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Old 02-28-2017, 12:52 PM
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Originally Posted by ifeelold View Post
Sorry I realize there are some threads on this topic but I don't want to hijack them with my own question(s).
Click on my name then read all the main thread posts I have made. I specifically post a significant amount of case law and information regarding "mobility" matters.

What you are discussing is a "mobility" matter.

You need to do a lot of reading:

Start with this google search:*

Originally Posted by ifeelold View Post
Recently been approached by my ex that they want to move approximately 5hrs away with the kids.
This is what is called a "mobility matter". These are the most complex matters in family law.

To quote one very wise judge about mobility matters:

[1] There is no other area of family law litigation in which the idea of “winner” and “loser” is less applicable than that of mobility cases. It is also true, that even with the very best parents, it is the area where “win-win” solutions can rarely, if ever, be fashioned. Parents involved in a mobility dispute often have to resort to the courts, because even with the best of intentions, and with both parties doing their best to put their child’s interest before their own, they cannot find a solution to the desire of one parent to move with the child, and the other parent vehemently resisting that move.

Source: Van Rassel v. Van Rassel, 2008 CanLII 37217 (ON SC), par. 1, CanLII - 2008 CanLII 37217 (ON SC)
Originally Posted by ifeelold View Post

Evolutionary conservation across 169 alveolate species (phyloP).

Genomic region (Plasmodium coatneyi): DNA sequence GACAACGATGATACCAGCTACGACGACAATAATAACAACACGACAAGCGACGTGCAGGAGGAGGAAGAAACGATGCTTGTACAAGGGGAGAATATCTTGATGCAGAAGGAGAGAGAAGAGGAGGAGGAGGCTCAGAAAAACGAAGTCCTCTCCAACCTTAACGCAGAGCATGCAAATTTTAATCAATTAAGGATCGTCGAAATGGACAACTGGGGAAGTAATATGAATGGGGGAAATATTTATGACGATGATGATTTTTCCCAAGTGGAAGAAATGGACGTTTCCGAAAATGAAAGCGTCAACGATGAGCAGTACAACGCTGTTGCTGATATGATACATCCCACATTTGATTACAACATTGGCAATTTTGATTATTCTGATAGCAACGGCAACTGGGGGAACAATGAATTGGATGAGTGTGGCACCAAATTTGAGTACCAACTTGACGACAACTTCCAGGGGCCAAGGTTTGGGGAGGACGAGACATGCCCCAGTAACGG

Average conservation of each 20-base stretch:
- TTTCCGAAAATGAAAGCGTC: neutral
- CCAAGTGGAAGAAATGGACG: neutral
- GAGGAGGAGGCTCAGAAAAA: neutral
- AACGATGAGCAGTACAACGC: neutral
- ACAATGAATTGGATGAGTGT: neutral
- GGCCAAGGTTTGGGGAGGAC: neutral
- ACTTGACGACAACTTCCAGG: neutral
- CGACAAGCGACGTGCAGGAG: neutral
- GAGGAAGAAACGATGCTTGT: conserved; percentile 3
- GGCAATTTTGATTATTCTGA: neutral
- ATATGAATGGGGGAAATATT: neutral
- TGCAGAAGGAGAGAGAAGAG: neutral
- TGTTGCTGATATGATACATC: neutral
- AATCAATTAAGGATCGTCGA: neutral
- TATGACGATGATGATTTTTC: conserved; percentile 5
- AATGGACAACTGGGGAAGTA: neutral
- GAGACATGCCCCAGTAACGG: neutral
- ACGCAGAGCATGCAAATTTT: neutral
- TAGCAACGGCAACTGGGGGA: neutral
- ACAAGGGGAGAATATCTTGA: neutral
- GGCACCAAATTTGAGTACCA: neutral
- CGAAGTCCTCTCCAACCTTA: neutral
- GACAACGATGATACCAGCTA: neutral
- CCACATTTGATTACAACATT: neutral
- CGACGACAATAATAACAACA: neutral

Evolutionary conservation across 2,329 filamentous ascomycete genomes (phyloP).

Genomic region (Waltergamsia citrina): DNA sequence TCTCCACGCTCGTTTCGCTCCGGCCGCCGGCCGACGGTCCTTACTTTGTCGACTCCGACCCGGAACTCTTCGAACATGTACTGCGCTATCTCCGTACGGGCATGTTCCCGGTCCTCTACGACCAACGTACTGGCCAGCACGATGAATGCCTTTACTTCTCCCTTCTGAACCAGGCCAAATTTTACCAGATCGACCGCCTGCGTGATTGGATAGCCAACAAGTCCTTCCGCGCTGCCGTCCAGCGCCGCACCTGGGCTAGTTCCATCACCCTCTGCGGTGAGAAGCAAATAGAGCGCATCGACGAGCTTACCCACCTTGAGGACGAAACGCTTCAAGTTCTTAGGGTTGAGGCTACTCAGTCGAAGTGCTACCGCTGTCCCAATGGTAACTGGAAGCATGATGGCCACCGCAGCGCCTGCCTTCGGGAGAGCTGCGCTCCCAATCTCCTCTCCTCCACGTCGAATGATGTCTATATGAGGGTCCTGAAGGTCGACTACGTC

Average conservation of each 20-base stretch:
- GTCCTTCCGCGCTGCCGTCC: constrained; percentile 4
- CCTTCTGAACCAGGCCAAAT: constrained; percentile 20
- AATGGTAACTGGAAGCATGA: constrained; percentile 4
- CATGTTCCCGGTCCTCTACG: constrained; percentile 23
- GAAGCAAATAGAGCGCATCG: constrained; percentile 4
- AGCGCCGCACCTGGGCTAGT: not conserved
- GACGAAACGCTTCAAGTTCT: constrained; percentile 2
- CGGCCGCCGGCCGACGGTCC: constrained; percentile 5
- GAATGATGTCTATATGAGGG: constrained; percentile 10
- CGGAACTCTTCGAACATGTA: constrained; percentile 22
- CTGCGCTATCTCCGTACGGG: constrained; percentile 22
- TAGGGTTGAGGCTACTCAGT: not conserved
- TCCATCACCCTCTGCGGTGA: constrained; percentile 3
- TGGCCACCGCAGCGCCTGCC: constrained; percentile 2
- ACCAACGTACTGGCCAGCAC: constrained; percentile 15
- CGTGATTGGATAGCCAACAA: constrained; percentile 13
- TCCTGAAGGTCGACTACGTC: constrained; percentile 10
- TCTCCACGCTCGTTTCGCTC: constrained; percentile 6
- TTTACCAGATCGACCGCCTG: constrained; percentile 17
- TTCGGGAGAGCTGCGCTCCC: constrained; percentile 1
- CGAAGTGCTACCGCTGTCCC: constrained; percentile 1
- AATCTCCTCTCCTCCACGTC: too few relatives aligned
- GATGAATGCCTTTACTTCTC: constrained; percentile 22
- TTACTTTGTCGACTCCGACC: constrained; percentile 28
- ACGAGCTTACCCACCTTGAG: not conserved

Of course, I oppose this as I have a steady job where I am and have no issue staying where I am now.
How long have the children resided in their current "habitual residential location / jurisdiction"? How old are the children? What is your access schedule with the children?

These are all VERY important questions.

You should vehemently resist the move. In fact, I would recommend that you retain a lawyer and have the lawyer send a very strong letter to the other parent to this very fact. You should explicitly state that if the children are removed from their habitual residential location / jurisdiction without your consent or an order of the court you will move immediately with an emergency motion for their immediate return.

Originally Posted by ifeelold View Post
I also personally believe that moving them to where they are suggesting is actually not what's best for them long term.
Again, this is based on a lot of factors and not your personal opinion. Sorry to say. It is based on the time the children have resided in their current habitual residential location/jurisdiction, their access to both parents and their best interests.

The main case law that drives this determination is Gordon v. Goertz which states that the move must be in the children's best interests.

Although the data in this report is old it may provide you more insight into mobility matters: Analysis of Reported Canadian Cases - A Study of Post-Separation/Divorce Parental Relocation

Statistically speaking the other parent has roughly a 50% chance of success if you use the information in the above-provided report. But, the real differentiator is how you argue your matter.

Originally Posted by ifeelold View Post
It is a place where unemployment is quite high. There are no good post secondary schools there. There is just no opportunity there.
Again, it isn't about the overall opportunity or your perception of it. It is real evidence that matters.

Does the other parent have family there to help support them?
Does the other parent have a real job opportunity there?
Are you an equal access parent or an every-other-weekend parent?
Do the children participate in extracurriculars?
Do the children have special needs?
etc.. ???

Originally Posted by ifeelold View Post
There is a clause in our court order stating that the children shall not be moved from the region which we are located now.
In reality, that clause forces the other parent to bring the matter to court for determination prior to moving and to give you proper notice for the court proceedings. It doesn't "stop" a parent per-say from moving. What stops a parent is a court order that doesn't permit it.